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Police shootout victim Thomas Villanueva, shown in February, says he will attend the protest for public records at 9 a.m. Wednesday at the El Paso County Coroner’s Office.

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Wednesday’s protest for public records in the name of injured civilian Thomas Villanueva is back on after the first attempt failed Tuesday amid warnings from attorneys that it might negatively affect any lawsuit he might file.

Villanueva says he will attend the protest at 9 a.m. Wednesday at the El Paso County Coroner’s Office, 2741 E. Las Vegas St., but will decline all interviews, as his attorney advised.

“I just want to show up to show that my life matters,” Villanueva said. “I just want answers just like anyone else would.”

Villanueva was paralyzed from the waist down during a February gunfight that killed sheriff’s Deputy Micah Flick and suspected car thief Manuel Zetina.

The protest was sparked by a petition filed by the coroner’s office to seal the autopsy records of Flick and Zetina.

The coroner argued that releasing the records, which would include details about where the two were shot, how many times and possibly the types of bullets used, “will cause a substantial injury to the public interest” and “cause additional stress and grief” to Flick’s family.

But protest organizer Michael DeRossett argued that withholding the records violated Villanueva’s rights to information about how he was shot and by whom.

And, because the Sheriff’s Office previously described Villanueva, 28, as an “innocent bystander” in the wrong place at the wrong time, DeRossett says, they also want to know why he wasn’t warned to stay away when officers tried to arrest Zetina in the parking lot of Murray Hill Apartments. Three officers were wounded in the incident.

“Thomas simply needs answers,” DeRossett has said. “We demand transparency. What do they have to hide by sealing these records?”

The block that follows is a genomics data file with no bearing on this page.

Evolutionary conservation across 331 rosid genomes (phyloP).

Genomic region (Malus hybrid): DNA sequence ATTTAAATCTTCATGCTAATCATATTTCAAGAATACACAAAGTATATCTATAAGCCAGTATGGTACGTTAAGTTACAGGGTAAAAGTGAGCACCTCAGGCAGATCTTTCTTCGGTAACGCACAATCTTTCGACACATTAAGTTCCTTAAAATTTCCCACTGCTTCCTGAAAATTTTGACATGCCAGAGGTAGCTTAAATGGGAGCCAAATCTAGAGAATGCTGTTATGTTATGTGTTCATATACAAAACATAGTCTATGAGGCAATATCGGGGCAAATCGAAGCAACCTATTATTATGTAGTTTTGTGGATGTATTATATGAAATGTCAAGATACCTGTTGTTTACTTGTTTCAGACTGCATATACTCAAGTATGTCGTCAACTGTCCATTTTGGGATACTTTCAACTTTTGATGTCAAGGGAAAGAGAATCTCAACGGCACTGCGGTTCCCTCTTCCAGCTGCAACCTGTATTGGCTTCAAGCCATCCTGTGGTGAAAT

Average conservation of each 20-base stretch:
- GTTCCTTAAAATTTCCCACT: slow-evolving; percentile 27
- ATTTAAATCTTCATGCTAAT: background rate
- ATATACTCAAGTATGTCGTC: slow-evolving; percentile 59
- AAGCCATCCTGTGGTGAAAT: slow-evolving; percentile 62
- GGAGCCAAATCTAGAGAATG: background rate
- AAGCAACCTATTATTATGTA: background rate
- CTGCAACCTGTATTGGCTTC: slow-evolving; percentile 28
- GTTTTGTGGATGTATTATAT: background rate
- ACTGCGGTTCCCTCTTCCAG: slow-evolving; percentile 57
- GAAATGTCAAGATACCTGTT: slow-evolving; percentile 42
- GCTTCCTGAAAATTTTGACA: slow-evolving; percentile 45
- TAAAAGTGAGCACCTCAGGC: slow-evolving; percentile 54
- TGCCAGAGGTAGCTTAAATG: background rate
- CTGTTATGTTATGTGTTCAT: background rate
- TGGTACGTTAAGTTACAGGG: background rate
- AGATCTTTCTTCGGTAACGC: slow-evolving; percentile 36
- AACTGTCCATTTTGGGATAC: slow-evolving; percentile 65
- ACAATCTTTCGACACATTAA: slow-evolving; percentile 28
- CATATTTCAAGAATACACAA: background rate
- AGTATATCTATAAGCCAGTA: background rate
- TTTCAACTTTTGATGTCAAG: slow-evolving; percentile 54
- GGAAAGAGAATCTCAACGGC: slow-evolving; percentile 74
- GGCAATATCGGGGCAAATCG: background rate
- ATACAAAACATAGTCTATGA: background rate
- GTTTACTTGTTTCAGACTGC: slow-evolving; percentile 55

The Gazette and the Colorado Springs Independent have hired legal counsel to fight for the autopsy reports.

DeRossett said his goal remains the same, and he only canceled Tuesday’s event because of Villanueva’s attorneys’ warnings. “We cannot pursue something that might affect Thomas’ legal case,” he said.

Villanueva has filed a notice of claim — a precursor to a lawsuit — indicating that if officers are found to have acted inappropriately, he will sue city and county agencies for his “serious physical injuries requiring hospitalization and surgeries.”

Michael Varney, 58, apparently didn’t get the memo about the first cancellation and stood alone outside the courthouse Tuesday.

Varney said he doesn’t know Villanueva, but calls himself a “concerned citizen” — concerned about public safety.

He lives in a neighborhood off Powers and Palmer Park boulevards, a couple of miles from the shooting site off Galley Road and Murray Boulevard.

Varney said he came to protest for “better attention to safety issues” and to question why the county is seeking to withhold records.

“Do you think that’s true?” he asked waiting media about the coroner’s reasons for wanting to seal the records.

“We still want people to show up to help support Thomas, we still want the records open,” his mother, Sallie Villanueva, said in a post on the Justice for Thomas Villanueva Facebook page.

Contact the writer at 719-636-0362 or find her on Twitter: @njKaitlinDurbin.

Contact the writer at 719-636-0362 or find her on Twitter: @njKaitlinDurbin.


Kaitlin is a public safety reporter with a focus on investigations. She is a proud Ohioan, champion for local libraries, volunteer reading tutor and an expert ice cream connoisseur (mint chocolate chip!). She joined the Gazette in 2016.

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